Skin pH is one of the important physiological parameters of the skin. Changes in the pH play a role in the pathogenesis of several skin diseases .
Skin pH is normally acidic, ranging between 4 and 6. Acne skin pH was detected > 6.0. The acne bacteria grow well in a pH range of 6 – 6.5.
Acid water, with a pH of 2.5 – 2.7 has shown significant promise in restoring the skin’s acidic balance (known as the acid mantle). Apple cider vinegar also help to acidify skin.
Alkaline soap usage can aggravate the skin infection!
It was reported that intake of calcium, vitamin A and monounsaturated fat (olive oil, hazelnuts, avocados, almonds ) can decrease skin surface pH in both sexes .
Vitamin D 3
Vitamin D is a fat-soluble pro-hormone steroid with endocrine function. Low D levels are significantly correlated with insulin resistance in women with PCOS.
There have been studies that support the theory that vitamin D has a functional role in acne development [Kramer C et al. 2009].
The level of vitamin D has been inversely associated with the severity of acne.
Patients with acne believed that vitamin A could help to reduce inflammation. This may be due to reports of high-dose vitamin A therapy used in the past as acne therapy, and the fact that acne medications such as tretinoin and isotretinoin are related to vitamin A.
Multifactorial relationship of the skin with other organs and the mind emphasizes the importance of a holistic and interdisciplinary approach to patients with acne.
Long-term treatment over years may be required.
Acne has been clearly identified as a disease of Western civilization and has been closely linked to Western diet. High glycemic load diets and increased consumption of dairy proteins are the major dietary factors of Western diet promoting the development or exacerbation of acne.
Dark chocolate even when consumed in normal amounts can exacerbate acne in male subjects with acne-prone skin.
Dietary intervention in acne should thus:
· decrease glucose and excluding sugar, hyperglycemic grains
· decrease fat intake
· diminish high dairy protein consumption,
· limit animal protein intake including meat
· enrich diet in vegetables and non-sweet fruits
Spearmint tea. A study carried out in Turkey and published in Phytotherapy Research suggests that drinking two cups of spearmint tea a day could reduce the level of androgens in women. Spearmint tea is among one of the most popular herbal tea for correction of excess testosterone. After the treatment, the women showed a significant reduction in free testosterone and an increase in luteinizing hormone, follicle-stimulating hormone, and estradiol. It could be a beneficial treatment of PCOS or ovarian adrenal excess.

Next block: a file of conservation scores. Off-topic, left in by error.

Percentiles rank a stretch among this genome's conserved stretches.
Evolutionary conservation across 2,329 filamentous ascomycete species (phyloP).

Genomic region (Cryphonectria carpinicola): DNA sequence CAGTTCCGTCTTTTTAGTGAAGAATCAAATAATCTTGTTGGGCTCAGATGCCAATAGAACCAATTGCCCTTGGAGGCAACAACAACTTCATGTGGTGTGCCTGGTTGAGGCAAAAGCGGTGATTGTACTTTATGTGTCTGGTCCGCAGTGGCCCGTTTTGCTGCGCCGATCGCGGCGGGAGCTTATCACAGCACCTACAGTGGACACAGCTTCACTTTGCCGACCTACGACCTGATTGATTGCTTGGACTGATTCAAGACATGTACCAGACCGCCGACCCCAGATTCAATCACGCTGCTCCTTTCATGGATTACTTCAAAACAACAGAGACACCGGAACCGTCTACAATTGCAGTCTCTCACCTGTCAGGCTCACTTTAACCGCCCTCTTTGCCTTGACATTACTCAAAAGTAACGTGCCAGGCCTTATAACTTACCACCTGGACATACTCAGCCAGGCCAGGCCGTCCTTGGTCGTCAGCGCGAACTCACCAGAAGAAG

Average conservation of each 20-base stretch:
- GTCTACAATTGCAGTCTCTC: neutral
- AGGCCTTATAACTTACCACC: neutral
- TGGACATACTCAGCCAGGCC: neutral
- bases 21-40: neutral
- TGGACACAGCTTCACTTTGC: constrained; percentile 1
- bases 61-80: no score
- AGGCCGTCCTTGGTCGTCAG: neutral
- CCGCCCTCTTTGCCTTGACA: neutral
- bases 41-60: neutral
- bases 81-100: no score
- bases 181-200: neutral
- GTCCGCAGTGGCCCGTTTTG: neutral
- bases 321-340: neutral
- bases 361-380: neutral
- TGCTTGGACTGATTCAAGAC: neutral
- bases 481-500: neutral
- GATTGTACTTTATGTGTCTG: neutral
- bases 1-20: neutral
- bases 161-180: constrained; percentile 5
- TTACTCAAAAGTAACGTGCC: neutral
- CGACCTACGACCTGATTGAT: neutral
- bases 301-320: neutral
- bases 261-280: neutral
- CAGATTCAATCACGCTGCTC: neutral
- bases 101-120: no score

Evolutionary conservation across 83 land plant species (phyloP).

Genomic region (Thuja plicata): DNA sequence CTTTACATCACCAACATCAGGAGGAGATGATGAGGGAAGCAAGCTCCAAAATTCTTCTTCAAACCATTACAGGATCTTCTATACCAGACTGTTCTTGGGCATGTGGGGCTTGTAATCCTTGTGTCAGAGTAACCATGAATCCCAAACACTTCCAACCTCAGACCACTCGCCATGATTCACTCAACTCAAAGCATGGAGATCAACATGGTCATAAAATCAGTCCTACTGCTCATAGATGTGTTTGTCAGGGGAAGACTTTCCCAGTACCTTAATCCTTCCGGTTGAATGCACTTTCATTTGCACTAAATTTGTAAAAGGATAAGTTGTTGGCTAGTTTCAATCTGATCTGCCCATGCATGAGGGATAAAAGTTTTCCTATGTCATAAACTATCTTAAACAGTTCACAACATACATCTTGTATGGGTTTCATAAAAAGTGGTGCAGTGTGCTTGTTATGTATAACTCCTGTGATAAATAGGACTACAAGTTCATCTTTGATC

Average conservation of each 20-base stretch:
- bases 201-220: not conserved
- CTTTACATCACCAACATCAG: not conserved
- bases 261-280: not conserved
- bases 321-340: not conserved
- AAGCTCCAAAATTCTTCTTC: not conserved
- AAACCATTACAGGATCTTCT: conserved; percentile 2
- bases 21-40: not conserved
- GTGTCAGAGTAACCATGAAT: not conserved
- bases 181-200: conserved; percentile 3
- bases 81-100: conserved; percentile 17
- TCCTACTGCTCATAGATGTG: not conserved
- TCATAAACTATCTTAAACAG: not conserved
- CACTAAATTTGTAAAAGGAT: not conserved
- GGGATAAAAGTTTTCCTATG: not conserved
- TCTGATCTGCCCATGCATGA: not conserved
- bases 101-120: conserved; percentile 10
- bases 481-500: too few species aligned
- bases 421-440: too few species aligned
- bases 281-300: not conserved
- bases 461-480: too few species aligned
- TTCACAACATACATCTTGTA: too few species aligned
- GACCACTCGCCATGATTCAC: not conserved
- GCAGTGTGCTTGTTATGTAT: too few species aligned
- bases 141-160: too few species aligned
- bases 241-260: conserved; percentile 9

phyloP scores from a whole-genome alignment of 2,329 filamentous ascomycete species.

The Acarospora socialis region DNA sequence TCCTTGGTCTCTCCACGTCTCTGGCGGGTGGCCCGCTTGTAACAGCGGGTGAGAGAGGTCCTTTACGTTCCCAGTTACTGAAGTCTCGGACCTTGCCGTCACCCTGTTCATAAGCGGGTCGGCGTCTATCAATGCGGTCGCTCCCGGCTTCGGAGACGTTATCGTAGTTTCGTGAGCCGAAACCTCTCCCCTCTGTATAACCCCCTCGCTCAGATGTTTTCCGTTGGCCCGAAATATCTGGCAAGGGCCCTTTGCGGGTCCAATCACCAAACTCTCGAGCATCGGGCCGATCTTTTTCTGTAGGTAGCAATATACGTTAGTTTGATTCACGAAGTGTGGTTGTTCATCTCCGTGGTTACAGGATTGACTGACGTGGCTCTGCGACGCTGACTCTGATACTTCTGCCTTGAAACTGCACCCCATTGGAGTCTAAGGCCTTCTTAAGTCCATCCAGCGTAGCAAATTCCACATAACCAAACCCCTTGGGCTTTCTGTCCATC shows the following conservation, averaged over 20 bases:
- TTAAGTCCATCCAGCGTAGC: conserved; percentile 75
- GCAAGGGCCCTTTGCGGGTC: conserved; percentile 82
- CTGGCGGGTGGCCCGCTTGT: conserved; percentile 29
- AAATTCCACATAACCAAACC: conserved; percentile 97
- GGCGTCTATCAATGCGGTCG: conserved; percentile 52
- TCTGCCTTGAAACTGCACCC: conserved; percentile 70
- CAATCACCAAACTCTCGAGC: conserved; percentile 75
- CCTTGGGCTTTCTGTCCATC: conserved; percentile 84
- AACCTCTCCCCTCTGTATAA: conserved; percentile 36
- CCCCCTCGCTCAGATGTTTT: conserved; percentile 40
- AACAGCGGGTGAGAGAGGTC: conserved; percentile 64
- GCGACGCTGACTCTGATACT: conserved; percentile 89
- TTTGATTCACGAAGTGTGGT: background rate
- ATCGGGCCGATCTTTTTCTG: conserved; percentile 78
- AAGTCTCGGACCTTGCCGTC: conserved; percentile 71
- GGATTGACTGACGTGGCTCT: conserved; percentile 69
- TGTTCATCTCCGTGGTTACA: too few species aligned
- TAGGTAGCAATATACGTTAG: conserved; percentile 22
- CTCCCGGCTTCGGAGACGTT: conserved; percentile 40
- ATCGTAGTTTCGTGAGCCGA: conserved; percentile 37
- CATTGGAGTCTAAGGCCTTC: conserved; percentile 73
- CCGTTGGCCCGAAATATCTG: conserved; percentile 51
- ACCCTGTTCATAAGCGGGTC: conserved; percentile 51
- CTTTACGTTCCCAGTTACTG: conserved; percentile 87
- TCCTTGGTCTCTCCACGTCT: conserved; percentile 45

The green tea contains epigallocatechin that inhibit the conversion of normal testosterone into DHT. It is also regarded as the active anti-inflammatory and anti-proliferative compound of green tea extracts. Topical 2% green tea lotion was effective in the treatment of mild-to-moderate acne vulgaris. Furthermore, a 3% green tea emulsion significantly reduced sebum production after 8 weeks of treatment in male.
Another study investigated antibacterial activity of ethanolic extract of cinnamon bark combined with honey against acne bacteria P. acnes and S. epidermidis
Resveratrol, a flavonoid from grapes and red wine. Resveratrol is a direct and indirect inhibitor of skin inflammation and may exert therapeutic effects in the treatment of acne. A resveratrol-containing gel (0.01% weight/volume) significantly reduces the number of microcomedones, papules and pustules and also has been shown to inhibit the proliferation of P. acnes.
Essential oils, such as tea tree oil, lavender, lemon and frankincense oils diluted in the carrier oil (jojoba or coconut oil) are beneficial for acne skin.
The skin is our largest detoxifying organ; internal toxicity may be a contributing factor to breakouts on the skin. a healthy diet, body detox, Regular cleaning and exfoliating of the skin, and mind can help manage the occurrence of acne.
Summary. Treatment of acne is not limited only by topical skin care it includes:
Diet enriched in vegetables and non-sweet fruits, low carbs/sugar and dairy product, low animal fat and increased monosaturate fat (olive oil).
Enzymes and probiotics
Linoleic acid - flaxseed, flaxseed oil, hempseed oil, grapeseed oil, pumpkin seeds, wallnuts
Omega-3 fatty acid including borage oil, evening primrose oil, black currant see oil
Vitamin D3 and vitamin A
Green tea and Spearmint tea
Skin detox bath with 2 cups of Epsom Salts or Sea Salt and couple drops of lavender, peppermint or other preferable oil.
Essential oils, ethanolic tincture of cinnamon bark - for skin treatment
Esthetician treatment with different natural masks and creams